A new study has confirmed significant improvements after treatment with tocilizumab amongst children with systemic juvenile idiopathic arthritis (sJIA), who do not tolerate or have an inadequate response to conventional therapies. Professor Shumpei Yokota presented the encouraging results of the first double-blind, placebo controlled trial for tocilizumab at the Annual European Congress of Rheumatology in Amsterdam today (Thursday 22 June)
Jun 22, 2006 - 4:44:00 PM

[ Visit Website ] Latest Research : Rheumatology : Arthritis : Rheumatiod Arthritis
Unfavourable blood fat levels predict rheumatoid arthritis up to 10 years later
An unfavourable ratio of blood fats could herald the development of the inflammatory joint disease rheumatoid arthritis up to 10 years later, suggests research published ahead of print in the Annals of Rheumatic Diseases.
Jun 5, 2006 - 4:59:00 PM

[ Visit Website ] Latest Research : Rheumatology : Arthritis
Role of inflammatory leukocytes in extending tissue damage
Documented in extensive studies, backed by the anecdotal evidence of professional athletes, impact injury to joints causes degeneration of cartilage. In most cases, the eventual result is the pain, stiffness, and compromised mobility of osteoarthritis (OA). Yet, questions remain surrounding the role of the inflammatory system in the cartilage destruction following mechanical trauma.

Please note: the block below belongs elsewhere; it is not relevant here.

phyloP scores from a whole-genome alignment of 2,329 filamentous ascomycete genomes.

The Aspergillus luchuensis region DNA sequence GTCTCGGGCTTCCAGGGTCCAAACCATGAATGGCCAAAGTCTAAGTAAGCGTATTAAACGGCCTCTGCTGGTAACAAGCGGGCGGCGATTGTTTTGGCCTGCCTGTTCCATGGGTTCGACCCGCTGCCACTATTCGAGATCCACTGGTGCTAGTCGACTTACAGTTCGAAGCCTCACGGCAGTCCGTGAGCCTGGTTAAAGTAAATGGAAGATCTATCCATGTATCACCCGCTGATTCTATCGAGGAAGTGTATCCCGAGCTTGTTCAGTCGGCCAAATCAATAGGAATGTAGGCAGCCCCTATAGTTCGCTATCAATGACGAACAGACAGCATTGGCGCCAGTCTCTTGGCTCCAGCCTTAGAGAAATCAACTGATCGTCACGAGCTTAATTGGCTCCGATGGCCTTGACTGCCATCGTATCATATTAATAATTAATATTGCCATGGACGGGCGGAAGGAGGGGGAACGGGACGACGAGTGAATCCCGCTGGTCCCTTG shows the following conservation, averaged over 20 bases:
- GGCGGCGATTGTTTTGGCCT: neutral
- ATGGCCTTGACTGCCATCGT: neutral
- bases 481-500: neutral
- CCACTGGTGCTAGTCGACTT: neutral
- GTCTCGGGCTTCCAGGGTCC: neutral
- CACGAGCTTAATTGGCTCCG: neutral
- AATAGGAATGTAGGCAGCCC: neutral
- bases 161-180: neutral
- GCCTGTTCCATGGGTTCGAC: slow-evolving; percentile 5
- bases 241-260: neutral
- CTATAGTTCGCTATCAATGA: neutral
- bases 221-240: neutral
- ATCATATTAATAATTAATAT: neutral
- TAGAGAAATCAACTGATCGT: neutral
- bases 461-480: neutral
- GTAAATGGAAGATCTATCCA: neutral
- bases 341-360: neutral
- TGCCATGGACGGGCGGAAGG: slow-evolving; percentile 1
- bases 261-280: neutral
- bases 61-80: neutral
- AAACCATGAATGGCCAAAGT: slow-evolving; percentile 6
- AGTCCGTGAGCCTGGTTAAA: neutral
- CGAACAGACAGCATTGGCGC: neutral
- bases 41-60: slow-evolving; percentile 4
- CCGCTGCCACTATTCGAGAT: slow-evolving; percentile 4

Apr 30, 2006 - 11:29:00 PM

[ Visit Website ] Latest Research : Rheumatology : Arthritis
Rituximab achieves remission in patients resistant to conventional DMARDs
Drugs aimed at suppressing inflammation-provoking cytokines--specifically those linked to T-cells--have improved the treatment of rheumatoid arthritis (RA), a chronic, inflammatory autoimmune disease. Still, the frequency of remission achieved by these biologic agents remains below 50 percent. To increase the success rate of biologic therapy for RA patients, researchers have honed in on a new target: the B cell.
Apr 30, 2006 - 11:13:00 PM

[ Visit Website ] Latest Research : Rheumatology : Arthritis
New hope for tissue regeneration and joint repair